Smoking weed goes hand-in-hand with my immoderate drinking and eating. I'm the type of person who would rather be stoned all day everyday if possible. Life is straight up more interesting that way. And whether it's walking down the street or grocery shopping, even the most mundane activity transforms into something with layers and dimension. Marijuana has always relaxed me in a way where I stop overthinking everything, and I can just simply be. That feeling of liberation allows me to go about my day and not focus on things that can be emotionally draining. And that fuzzy warmth, I just love it so much. I get out of my head and become social. Why wouldn't I want to feel like that all the time? And that's where the problem lies. I've been toking up regularly since college, and have gone through years of doing it almost daily. But I can't just smoke one bowl. Like Ariel sang in the Little Mermaid, "I want more." And rolling joints nonstop or continuously packing another bowl to keep the party going became my routine.

The consequences of always getting stoned like this didn't hit me until about a year-and-a-half ago. I began to notice that whenever I ate, my food would taste really muted. I would be eating something I love, such as instant ramen, but its flavors I was expecting just weren't there. Then a week later, I would be having the same thing and everything would be fine again. My taste buds hovered on and off like this for some time, until one day they just seemed to disappear altogether. Yes, I could still tell the difference between things like ketchup and mustard, but there would be no discernible characteristics for either. Food literally lost its flavor, and I started eating more off texture, temperature, and appearance. When I finally went to go see an ear, nose and throat doctor, I was truthful about how much weed I smoked. My doctor advised me to stop my habit to see what changes. And lo and behold, my sense of taste fully returned months later.

The past ten years haven't just involved this trinity of bad habits though. There's definitely been way more of an abundance of good. I've been fortunate to have matured and grown into my true self. I've proved to myself who I really am and what I'm capable of. It's been an adventurous trip filled with humbling lessons that have allowed me to make a million mistakes at the same time. But I'm glad to have gotten a lot of them out of my system, and have no regrets about anything.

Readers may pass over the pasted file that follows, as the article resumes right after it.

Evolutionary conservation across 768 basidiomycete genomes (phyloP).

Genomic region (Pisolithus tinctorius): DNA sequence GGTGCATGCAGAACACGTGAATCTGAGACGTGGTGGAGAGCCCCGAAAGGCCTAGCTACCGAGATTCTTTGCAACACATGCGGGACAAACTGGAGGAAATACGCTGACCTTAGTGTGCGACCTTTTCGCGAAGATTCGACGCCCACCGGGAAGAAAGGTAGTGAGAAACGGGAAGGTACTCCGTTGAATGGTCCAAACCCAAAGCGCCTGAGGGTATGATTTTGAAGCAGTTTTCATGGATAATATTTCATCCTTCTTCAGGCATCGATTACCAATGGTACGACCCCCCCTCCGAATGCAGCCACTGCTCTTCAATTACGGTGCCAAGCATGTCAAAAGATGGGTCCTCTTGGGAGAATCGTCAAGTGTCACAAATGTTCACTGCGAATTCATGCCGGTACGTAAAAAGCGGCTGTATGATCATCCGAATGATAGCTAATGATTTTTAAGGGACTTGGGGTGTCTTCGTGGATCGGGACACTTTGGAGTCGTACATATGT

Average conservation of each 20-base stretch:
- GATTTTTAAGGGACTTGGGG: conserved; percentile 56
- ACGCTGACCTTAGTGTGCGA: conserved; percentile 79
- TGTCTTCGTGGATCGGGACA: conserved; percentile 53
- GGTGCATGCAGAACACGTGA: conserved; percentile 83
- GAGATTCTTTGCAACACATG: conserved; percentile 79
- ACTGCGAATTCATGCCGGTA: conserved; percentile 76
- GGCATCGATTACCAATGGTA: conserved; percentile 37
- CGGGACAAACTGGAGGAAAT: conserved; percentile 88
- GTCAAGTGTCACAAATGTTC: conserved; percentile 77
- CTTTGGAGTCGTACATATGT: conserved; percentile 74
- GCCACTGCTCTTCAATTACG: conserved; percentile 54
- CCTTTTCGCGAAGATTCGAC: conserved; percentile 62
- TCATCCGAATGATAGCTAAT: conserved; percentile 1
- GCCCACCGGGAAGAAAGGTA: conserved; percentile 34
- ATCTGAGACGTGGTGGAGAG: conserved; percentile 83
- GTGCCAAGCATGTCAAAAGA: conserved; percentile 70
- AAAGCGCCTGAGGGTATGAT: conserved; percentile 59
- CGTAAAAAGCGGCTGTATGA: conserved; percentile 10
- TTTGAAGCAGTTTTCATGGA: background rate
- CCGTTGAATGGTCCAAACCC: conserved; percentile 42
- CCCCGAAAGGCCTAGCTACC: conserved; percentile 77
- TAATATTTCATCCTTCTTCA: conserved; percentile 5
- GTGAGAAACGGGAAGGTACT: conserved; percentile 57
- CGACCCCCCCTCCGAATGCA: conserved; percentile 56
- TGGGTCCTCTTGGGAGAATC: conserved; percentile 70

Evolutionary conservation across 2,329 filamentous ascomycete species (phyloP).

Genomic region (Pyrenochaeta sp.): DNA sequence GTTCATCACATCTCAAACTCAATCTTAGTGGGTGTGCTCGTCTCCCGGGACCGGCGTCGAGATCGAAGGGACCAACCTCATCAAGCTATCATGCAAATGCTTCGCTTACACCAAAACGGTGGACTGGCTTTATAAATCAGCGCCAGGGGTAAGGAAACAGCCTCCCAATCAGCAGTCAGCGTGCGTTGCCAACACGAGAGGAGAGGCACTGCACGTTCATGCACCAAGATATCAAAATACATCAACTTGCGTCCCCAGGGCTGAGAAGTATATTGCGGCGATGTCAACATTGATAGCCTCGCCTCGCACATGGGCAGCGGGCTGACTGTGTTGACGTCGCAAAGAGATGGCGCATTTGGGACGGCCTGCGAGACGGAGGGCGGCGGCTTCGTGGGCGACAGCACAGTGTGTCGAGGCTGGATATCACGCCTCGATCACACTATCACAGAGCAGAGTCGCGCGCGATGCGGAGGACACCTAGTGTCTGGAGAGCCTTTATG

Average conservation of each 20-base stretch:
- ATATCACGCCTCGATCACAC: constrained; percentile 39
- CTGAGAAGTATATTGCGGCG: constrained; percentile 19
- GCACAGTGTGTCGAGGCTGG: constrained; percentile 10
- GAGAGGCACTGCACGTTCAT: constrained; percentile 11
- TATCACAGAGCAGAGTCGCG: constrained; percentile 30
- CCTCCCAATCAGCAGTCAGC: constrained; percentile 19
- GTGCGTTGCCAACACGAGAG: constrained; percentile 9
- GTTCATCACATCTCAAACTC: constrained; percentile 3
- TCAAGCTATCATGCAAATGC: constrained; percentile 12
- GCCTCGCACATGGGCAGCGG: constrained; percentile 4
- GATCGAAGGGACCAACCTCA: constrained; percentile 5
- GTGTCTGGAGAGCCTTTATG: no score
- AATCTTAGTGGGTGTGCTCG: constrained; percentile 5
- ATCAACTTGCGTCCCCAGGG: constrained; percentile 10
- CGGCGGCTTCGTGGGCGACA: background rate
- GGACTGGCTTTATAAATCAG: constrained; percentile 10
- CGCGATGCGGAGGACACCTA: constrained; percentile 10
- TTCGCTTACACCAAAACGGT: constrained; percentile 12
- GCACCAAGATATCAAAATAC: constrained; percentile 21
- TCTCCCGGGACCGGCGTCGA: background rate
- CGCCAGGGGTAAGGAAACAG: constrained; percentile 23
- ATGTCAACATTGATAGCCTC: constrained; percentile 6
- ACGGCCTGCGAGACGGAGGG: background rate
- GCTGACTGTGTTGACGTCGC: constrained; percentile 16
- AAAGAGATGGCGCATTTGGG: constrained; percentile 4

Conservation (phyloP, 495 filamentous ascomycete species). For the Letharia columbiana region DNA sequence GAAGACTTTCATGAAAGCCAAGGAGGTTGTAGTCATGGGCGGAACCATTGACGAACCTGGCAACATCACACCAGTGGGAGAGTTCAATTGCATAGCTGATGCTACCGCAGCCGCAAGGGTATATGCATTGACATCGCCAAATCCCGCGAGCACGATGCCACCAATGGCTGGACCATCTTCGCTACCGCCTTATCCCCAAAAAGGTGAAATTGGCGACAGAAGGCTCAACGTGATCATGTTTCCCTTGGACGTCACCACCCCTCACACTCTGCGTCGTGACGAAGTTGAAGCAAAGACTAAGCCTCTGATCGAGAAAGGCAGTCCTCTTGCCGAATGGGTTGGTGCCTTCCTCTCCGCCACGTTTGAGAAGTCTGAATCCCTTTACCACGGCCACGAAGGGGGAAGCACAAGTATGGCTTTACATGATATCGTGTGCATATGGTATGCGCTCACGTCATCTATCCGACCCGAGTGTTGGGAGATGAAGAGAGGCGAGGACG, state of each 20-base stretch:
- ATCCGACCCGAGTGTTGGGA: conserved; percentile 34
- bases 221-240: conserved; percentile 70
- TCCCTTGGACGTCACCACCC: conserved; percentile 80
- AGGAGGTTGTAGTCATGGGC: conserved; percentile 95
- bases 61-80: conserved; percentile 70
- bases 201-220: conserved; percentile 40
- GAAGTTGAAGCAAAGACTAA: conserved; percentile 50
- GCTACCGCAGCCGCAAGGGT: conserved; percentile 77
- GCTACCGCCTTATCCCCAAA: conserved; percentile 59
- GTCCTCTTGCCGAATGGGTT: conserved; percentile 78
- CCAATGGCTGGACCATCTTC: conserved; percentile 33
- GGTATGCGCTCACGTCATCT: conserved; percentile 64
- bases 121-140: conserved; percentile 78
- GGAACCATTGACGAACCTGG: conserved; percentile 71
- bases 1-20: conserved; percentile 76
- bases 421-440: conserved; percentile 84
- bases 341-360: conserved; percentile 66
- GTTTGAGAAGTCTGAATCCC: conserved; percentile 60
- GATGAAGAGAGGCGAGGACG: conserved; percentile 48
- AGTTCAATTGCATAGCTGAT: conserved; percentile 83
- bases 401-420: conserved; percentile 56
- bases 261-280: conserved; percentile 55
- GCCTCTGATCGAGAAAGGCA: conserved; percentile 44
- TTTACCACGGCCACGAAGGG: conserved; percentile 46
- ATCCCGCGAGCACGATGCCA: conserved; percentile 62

So much of the unhappiness I used to have back in 2006 dissolved with every subsequent failure I went through, struggle I overcame, and accomplishment I achieved, many of which are chronicled here. The ups and downs of this past decade have always existed over a foundation of growth, and that's what I'm most grateful for. Discovering something new everyday and keeping that nugget of knowledge to use during another high or low in life, that's what it's all about. And one important tip I'll always have at hand for myself is to simply chill out. Life doesn't always have to be lived like I'm cooking on high heat. A drink or two is enough for a fun time. A satisfying meal doesn't have to involve feeling stuffed with regret. A singular joint is plenty in providing the pleasure I'm seeking. And instant ramen can be cooked with patience at a boil and still taste great.

Looking back on the past decade of this blog, I now truly believe that everything in life will always be okay. Because I am the author of my own story, and I choose to write a happy one.


  1. I am so proud to see the man you have become today, and still am evolving into. I support you and all your decisions!

  2. Congratulations on the 10th anniversary of your blog. I'm so happy for you. All of your achievements and personal growths are truly inspiring.